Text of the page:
Colorectal cancer is the second leading cause of cancer deaths in the United States, and it is the fourth most commonly diagnosed. And even though incidences are dropping for people over the age of 65, rates are sadly increasing for people under 50. In 2023 it is estimated that over 150,000 people will be diagnosed with colorectal cancer and over 50,000 will die from it. Since March is National Colorectal Cancer Awareness Month, it’s a good time for a reminder to get screened so that it can be detected as early as possible.

Facts About Colorectal Cancer

Colorectal cancer (CRC) is a term that refers to cancer in either the colon or rectum (though they can also be referred to separately as colon cancer or rectal cancer). As with any type of cancer, colorectal cancer starts as a cluster of mutated cells that starts to grow out of control. Colorectal cancer typically starts in the epithelial cells that make up the inner lining of the large intestine. In the vast majority of cases, the cancer begins as a small growth called a polyp. While often benign at first, polyps can continue to grow and eventually form into a cancerous tumor. Polyps can be categorized into several types, not all of which necessarily lead to cancer:

  • Adenomatous: Adenomatous polyps are the most common type and make up about 70% of all polyps. Even though only a small percentage actually become cancerous, they are the most common starting point for malignancy and colorectal cancer.
  • Villous/tubulovillous: Villous or tubulovillous adenomas make up only about 15% of polyps detected in colorectal cancer screenings, but they are at a high risk of becoming cancerous. Their structure makes them more difficult to remove than other types of polyp and therefore surgery is sometimes required.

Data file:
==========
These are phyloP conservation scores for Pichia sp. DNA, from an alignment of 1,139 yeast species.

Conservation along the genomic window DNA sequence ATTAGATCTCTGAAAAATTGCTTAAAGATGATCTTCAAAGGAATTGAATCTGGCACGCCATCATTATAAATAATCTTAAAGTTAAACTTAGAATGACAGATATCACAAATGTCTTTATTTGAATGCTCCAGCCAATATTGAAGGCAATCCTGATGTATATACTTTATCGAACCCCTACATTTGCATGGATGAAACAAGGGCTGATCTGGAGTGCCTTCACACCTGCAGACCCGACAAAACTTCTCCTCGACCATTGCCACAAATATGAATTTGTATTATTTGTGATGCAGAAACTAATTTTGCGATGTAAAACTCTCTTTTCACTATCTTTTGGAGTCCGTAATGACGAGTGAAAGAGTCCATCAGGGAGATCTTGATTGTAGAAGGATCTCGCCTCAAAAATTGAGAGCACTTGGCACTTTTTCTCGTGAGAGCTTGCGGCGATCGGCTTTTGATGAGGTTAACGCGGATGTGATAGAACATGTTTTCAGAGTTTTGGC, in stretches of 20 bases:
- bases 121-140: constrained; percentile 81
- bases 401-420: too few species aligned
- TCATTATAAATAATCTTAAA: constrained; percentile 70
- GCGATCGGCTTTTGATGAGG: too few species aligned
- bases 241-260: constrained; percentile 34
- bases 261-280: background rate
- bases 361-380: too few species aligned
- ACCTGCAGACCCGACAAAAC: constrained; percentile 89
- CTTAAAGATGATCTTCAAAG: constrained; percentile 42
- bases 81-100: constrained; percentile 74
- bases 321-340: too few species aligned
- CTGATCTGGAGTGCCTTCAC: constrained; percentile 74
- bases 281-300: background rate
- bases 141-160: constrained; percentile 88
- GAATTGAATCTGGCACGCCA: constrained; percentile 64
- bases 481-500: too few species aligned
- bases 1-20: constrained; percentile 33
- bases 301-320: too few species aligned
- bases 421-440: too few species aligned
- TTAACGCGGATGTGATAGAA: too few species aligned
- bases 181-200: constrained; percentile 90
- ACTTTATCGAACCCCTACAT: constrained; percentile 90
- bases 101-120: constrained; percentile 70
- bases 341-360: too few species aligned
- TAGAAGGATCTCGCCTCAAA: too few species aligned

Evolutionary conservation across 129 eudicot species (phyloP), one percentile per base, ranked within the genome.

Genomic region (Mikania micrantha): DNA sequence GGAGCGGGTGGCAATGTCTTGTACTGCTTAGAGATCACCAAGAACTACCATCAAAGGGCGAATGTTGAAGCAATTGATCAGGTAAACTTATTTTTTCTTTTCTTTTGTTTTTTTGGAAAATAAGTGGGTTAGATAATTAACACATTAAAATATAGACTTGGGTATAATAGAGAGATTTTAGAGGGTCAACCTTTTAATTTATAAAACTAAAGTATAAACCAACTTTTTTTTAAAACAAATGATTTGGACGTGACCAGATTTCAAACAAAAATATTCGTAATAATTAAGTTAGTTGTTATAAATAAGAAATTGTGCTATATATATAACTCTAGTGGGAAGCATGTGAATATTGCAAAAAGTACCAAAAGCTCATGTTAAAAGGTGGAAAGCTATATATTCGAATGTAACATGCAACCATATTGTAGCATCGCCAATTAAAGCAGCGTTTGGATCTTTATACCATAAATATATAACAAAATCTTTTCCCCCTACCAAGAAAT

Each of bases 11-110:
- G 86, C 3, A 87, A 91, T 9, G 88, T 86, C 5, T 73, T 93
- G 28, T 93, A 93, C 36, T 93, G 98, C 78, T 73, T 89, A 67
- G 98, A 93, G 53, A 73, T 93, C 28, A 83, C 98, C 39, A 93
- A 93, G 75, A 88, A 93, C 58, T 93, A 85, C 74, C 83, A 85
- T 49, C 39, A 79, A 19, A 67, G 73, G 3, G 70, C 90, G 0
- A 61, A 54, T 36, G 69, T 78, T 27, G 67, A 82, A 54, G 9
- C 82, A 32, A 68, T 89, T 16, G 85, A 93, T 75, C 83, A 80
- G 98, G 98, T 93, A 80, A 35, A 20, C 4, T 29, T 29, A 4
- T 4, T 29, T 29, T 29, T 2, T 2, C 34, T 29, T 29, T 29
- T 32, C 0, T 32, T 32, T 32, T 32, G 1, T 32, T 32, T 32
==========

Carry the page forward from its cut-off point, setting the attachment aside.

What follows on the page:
• Serrated: Serrated polyps are so named because of their saw-like appearance. Smaller serrated polyps tend to be benign, but larger versions are more likely to become cancerous and are more difficult to remove.
  • Hyperplastic: Hyperplastic polyps are similar to serrated, but they are considered low risk for becoming malignant.
  • Inflammatory: Inflammatory polyps are very unlikely to lead to cancer and are more often associated with inflammatory bowel disease. Rather than cellular overgrowth, these polyps develop due to chronic inflammation in the large intestine.

Colorectal cancer, regardless of what type of colon polyp is the starting point, usually takes a long time to develop. A polyp may form and be benign for many years before becoming cancerous and threatening to metastasize. This leaves a lot of time for the overgrowth to be found before it becomes dangerous cancer cells, but it also means that it can continue to develop, undetected, without showing any warning signs until treatment becomes more difficult and more involved.

Colorectal Cancer Signs and Symptoms

The primary purpose of National Colorectal Cancer Awareness Month is to raise awareness about the need for regular cancer screenings. Catching it early in its development is the best-case scenario for treating it in enough time to make a real difference. By the time any warning signs become apparent, it means that the cancer has already formed. Below are some of the most common signs of cancer in the colon or rectum:

  • A noticeable change in bowel habits for more than a few days, including: constipation, diarrhea, or a narrowing of stool.
  • Tenesmus, the feeling of an incomplete bowel movement even after having one.
  • Bright red blood on toilet paper.
  • Dark brown or black stool from gastrointestinal bleeding.
  • Cramping or other abdominal pain.
  • Tiredness, weakness, headaches, or shortness of breath due to anemia.
  • Unintended weight loss.

    One of the difficult parts of detecting colorectal cancer based on signs and symptoms is that these same symptoms are shared with a number of other gastrointestinal conditions like IBD (which includes ulcerative colitis and Crohn’s disease). So just having these symptoms isn’t necessarily indicative of colon cancer. The only way to know for sure is through cancer screening and other tests.